It was only in the late 1990s that I really became aware of more technical cycling specific accessories such as h*****s, track mitts, panniers and racks, and specialist clothing. This was partly because I had started frequenting bicycle shops that had those things on display, and also because of the mountain bike fashion, which I think more than anything else started off a huge market in technical and safety gear for a wider public. Prior to that I think it was really only teenagers on BMX bikes that wore h*****s, but they had the elbow and knee pads too, like skateboarders.

    So along with my shiny new MTB I bought a shiny new h****t, a rack, some panniers, a hi-viz tabard, track mitts with padded palms, and a courier bag. I was buying into a whole experience, with all the gear to 'look the part'. What part it was I was playing I'm not entirely sure: some kind of cool, urban courier/mountain biker dude from California/New York who just happened to be chilling in draughty Edinburgh for a while. I still wore 'normal' clothes under this street armour though.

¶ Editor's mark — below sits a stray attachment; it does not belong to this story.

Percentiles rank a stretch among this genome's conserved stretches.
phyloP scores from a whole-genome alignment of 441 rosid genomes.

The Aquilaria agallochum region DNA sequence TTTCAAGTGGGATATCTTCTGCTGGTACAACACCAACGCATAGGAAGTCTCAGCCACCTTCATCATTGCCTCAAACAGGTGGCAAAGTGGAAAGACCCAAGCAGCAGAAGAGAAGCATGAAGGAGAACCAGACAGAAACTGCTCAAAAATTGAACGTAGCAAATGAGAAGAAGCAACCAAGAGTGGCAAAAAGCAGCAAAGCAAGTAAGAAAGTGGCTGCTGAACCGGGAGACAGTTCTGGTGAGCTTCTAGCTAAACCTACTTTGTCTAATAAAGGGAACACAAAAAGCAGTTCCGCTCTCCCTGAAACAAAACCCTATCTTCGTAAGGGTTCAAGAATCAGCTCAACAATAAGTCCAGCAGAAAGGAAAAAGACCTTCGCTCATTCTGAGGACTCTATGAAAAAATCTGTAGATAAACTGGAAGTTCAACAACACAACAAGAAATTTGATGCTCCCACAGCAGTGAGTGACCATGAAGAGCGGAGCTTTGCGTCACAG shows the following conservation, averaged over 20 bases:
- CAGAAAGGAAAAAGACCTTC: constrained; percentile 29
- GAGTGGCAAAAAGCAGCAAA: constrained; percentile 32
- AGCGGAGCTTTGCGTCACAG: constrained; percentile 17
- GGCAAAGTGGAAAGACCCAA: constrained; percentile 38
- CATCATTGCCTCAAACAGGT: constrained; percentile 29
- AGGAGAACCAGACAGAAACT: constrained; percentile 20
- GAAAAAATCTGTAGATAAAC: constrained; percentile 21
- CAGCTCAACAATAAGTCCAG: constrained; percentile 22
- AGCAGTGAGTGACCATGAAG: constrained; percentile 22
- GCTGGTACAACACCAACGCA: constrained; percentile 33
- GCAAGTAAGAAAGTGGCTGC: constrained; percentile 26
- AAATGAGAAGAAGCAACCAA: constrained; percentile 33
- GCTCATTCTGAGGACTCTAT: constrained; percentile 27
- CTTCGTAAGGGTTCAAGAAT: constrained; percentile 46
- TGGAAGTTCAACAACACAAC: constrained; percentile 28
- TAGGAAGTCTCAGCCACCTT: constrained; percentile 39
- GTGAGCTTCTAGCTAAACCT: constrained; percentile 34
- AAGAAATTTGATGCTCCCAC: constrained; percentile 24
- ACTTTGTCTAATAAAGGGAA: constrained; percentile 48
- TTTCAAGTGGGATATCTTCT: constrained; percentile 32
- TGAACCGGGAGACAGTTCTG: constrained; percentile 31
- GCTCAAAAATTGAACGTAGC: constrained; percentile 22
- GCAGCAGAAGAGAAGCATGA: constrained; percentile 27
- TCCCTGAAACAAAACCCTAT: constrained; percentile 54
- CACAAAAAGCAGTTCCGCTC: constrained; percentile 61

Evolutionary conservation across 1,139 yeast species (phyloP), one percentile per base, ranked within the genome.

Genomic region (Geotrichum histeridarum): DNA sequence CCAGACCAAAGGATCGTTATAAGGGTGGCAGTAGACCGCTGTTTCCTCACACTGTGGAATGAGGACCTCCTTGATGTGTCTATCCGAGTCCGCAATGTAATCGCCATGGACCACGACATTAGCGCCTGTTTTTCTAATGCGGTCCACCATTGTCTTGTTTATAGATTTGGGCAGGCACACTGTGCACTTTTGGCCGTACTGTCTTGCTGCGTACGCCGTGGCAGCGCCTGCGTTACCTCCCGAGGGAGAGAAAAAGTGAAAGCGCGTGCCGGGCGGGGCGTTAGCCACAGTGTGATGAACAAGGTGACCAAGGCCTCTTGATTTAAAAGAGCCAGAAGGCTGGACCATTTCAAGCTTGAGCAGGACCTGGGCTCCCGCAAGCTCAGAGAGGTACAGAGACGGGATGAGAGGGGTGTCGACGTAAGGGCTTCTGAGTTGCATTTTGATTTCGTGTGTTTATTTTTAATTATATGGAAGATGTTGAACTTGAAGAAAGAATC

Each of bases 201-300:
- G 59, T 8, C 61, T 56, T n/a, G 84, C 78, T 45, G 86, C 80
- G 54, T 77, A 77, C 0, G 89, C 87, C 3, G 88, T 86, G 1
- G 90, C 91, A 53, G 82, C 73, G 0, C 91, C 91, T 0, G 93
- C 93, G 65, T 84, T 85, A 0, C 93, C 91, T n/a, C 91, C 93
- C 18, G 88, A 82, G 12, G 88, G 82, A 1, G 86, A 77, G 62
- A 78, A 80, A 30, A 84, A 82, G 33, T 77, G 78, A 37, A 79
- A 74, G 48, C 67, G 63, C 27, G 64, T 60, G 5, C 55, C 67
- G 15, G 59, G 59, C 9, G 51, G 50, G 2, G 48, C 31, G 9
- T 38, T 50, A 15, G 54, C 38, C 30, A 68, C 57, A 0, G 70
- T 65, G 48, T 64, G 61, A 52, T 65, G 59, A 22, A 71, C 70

As I've aged I've oscillated between going back to the 'normal joe' look with no h****t, ordinary clothes, etc. and more 'specialist' wardrobes for longer rides, touring, etc. It's relatively rare that you'll catch me wearing lycra shorts, though I do occasionally wear them for long rides in summer (and I have crafty padded undershorts for when it's less clement). I own various technical bits of running and walking kit which I do wear quite a lot: merino base layers, craghopper zip-off lower leg trousers, etc. I also have cycle specific waterproofs (they are just the best for the job); two Walz caps; a h****t (though haven't worn it much until my recent accident); trouser clips; plus more cycling bags. bar bags, rack bags and panniers than you can shake a stick at.

    I'm not a 'roadie' so I don't do the whole bib shorts, club jersey thang. I've never got the hang of SPDs and don't use them at all. I abandoned toe clips too after one too many falls at junctions. So in the footwear dept. I'm definitely a 'normal' (though I do own waterproof overshoes which is a bit nerdy). I try to commute in my work clothes, to save on weight apart from anything else.

    (Sorry for rambling on. Stuck inside for too long).

    Posted 6 years ago #
  18. Min
    Member

    Utterly humourless article on why no-one should ever be allowed to make a cartoon of themselves and ask other people what they wear because we should all wear what the author tells us and not what we feel comfortable in.